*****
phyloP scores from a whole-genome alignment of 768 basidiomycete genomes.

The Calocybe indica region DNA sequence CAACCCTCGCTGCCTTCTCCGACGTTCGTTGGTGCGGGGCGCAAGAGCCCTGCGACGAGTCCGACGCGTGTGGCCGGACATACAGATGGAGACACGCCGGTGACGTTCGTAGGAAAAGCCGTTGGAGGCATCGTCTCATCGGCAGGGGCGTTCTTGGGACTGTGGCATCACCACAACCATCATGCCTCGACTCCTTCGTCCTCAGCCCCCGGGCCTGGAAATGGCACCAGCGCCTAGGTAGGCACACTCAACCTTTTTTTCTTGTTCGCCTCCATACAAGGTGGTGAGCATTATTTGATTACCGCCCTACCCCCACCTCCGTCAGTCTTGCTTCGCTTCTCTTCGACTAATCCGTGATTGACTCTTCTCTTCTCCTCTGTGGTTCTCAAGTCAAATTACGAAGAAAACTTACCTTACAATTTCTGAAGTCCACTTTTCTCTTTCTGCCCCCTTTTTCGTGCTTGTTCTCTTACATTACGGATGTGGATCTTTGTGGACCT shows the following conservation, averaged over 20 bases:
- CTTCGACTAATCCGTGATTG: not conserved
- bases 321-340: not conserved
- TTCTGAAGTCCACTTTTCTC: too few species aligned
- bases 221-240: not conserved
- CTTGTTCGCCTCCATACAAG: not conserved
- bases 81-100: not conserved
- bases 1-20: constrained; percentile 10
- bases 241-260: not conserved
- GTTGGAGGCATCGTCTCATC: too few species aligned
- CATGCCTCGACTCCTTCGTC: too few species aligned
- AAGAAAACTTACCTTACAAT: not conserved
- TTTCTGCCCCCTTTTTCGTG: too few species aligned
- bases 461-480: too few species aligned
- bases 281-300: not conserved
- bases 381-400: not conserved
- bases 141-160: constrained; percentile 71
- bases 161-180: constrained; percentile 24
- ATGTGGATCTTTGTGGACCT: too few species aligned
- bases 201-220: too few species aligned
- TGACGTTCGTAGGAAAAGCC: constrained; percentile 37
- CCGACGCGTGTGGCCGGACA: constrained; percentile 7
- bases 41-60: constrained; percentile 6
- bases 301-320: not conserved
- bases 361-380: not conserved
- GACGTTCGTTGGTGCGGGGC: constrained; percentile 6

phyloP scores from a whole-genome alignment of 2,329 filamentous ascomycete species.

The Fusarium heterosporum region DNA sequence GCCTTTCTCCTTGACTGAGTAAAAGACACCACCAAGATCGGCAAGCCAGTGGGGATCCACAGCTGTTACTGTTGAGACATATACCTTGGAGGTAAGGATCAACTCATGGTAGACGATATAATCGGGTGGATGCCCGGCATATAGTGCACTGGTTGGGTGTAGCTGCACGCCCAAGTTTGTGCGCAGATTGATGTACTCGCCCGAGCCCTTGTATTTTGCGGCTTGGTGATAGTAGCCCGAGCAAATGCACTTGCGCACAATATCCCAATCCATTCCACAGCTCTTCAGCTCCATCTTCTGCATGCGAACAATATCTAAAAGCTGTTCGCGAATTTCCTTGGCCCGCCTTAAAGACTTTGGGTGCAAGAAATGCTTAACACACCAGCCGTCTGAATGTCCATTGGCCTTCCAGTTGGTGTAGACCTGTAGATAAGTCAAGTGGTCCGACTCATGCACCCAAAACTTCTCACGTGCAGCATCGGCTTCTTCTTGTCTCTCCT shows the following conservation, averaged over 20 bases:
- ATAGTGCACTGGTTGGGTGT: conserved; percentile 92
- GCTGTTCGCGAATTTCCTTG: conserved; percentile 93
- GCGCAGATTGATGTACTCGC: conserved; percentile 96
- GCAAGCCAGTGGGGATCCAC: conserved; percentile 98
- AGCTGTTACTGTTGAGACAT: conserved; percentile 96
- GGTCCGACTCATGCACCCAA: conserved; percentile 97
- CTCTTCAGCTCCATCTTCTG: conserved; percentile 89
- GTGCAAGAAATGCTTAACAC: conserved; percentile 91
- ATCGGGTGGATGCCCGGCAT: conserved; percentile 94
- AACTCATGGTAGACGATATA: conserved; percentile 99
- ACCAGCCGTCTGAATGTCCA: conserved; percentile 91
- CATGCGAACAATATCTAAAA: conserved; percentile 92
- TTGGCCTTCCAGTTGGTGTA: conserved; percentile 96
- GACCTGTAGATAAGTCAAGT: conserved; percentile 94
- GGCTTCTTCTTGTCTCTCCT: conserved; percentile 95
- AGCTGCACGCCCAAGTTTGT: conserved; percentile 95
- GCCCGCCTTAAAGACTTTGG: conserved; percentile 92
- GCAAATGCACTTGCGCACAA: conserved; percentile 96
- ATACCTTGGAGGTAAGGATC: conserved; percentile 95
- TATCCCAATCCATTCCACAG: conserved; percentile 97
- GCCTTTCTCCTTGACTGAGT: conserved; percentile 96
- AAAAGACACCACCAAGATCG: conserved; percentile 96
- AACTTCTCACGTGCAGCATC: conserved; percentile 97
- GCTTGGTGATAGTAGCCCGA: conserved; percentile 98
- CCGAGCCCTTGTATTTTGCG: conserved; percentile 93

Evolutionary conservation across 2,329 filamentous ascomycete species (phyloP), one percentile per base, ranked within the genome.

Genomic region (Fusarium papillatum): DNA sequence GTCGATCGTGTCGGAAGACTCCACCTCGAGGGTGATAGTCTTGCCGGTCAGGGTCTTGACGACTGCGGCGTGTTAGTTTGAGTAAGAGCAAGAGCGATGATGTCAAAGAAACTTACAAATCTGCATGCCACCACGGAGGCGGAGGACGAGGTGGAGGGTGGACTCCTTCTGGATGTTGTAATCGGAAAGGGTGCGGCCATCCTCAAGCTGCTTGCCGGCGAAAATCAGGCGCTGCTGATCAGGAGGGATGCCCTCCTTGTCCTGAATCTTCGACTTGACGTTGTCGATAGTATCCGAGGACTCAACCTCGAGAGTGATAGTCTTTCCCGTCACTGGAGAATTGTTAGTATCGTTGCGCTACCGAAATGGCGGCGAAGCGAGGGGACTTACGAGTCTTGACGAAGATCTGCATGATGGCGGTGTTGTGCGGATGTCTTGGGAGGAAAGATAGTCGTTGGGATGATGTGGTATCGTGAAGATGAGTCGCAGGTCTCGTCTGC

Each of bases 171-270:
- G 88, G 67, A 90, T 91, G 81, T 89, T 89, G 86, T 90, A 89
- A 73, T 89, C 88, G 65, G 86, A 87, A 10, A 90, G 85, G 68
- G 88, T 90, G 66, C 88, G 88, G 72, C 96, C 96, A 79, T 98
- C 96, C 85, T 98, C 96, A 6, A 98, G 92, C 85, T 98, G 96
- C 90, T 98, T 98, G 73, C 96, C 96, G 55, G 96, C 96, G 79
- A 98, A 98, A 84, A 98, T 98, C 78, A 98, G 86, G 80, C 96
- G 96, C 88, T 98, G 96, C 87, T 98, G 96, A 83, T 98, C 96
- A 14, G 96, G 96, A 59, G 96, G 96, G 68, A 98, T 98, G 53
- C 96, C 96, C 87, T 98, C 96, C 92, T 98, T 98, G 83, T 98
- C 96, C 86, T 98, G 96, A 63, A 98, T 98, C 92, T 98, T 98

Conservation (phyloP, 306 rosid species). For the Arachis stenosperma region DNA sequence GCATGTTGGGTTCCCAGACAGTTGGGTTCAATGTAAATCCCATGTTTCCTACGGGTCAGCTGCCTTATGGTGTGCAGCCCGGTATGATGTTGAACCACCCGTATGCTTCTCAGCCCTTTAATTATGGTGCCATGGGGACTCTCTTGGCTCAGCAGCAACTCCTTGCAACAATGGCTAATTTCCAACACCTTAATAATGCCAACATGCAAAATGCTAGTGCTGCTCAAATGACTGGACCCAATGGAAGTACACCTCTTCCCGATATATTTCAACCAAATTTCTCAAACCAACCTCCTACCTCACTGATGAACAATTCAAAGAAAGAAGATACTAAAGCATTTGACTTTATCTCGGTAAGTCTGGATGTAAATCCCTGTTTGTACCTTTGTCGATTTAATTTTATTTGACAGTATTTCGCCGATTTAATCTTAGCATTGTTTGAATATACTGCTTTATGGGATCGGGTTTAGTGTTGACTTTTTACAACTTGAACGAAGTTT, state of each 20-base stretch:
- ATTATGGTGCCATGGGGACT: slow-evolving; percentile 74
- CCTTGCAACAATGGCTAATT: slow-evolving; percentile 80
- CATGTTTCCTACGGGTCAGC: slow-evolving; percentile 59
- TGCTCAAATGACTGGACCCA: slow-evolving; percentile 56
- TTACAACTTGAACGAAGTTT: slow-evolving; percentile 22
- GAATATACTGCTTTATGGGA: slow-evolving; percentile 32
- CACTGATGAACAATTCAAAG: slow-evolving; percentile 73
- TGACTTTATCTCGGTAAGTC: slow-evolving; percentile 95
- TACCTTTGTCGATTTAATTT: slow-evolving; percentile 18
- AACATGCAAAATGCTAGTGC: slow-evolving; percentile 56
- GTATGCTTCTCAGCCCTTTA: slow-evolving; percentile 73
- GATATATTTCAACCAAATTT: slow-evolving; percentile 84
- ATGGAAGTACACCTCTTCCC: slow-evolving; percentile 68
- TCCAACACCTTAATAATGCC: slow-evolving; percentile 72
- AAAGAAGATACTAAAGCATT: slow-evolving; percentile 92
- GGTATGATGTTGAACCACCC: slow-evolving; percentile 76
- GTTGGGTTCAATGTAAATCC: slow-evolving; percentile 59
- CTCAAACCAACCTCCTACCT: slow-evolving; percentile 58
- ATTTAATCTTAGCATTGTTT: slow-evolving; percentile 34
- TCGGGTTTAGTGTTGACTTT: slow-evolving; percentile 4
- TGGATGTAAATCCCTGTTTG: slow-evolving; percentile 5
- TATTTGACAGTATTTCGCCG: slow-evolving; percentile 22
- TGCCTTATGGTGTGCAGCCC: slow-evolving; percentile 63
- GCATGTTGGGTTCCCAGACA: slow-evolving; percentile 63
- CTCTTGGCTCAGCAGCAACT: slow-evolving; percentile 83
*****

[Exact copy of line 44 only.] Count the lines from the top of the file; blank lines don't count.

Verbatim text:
- GGCTTCTTCTTGTCTCTCCT: conserved; percentile 95